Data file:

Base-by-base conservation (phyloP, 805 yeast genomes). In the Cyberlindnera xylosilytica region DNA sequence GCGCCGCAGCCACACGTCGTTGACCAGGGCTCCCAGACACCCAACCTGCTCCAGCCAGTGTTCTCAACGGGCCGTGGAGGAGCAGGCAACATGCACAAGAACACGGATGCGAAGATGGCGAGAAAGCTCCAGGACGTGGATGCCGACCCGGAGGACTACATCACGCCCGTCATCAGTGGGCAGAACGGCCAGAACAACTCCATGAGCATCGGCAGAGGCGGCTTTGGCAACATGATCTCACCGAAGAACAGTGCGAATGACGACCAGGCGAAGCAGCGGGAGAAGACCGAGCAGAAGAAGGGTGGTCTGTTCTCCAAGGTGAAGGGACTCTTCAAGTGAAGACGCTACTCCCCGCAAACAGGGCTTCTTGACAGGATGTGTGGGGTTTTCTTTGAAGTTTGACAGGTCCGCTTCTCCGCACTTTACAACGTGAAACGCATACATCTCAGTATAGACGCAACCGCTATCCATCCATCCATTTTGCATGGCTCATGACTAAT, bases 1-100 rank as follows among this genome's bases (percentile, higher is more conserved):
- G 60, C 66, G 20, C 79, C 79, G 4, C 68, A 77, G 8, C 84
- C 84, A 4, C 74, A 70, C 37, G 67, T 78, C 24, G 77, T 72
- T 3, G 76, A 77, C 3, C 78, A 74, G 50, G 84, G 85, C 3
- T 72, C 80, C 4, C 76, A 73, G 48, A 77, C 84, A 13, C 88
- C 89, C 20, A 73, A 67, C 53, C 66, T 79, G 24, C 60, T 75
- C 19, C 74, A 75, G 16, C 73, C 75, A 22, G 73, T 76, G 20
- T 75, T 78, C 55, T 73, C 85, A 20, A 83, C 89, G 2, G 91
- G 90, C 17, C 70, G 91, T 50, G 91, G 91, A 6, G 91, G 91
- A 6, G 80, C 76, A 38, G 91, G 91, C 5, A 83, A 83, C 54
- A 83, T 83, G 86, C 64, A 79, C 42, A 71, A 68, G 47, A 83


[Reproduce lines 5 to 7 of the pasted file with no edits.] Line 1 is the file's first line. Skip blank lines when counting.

- T 72, C 80, C 4, C 76, A 73, G 48, A 77, C 84, A 13, C 88
- C 89, C 20, A 73, A 67, C 53, C 66, T 79, G 24, C 60, T 75
- C 19, C 74, A 75, G 16, C 73, C 75, A 22, G 73, T 76, G 20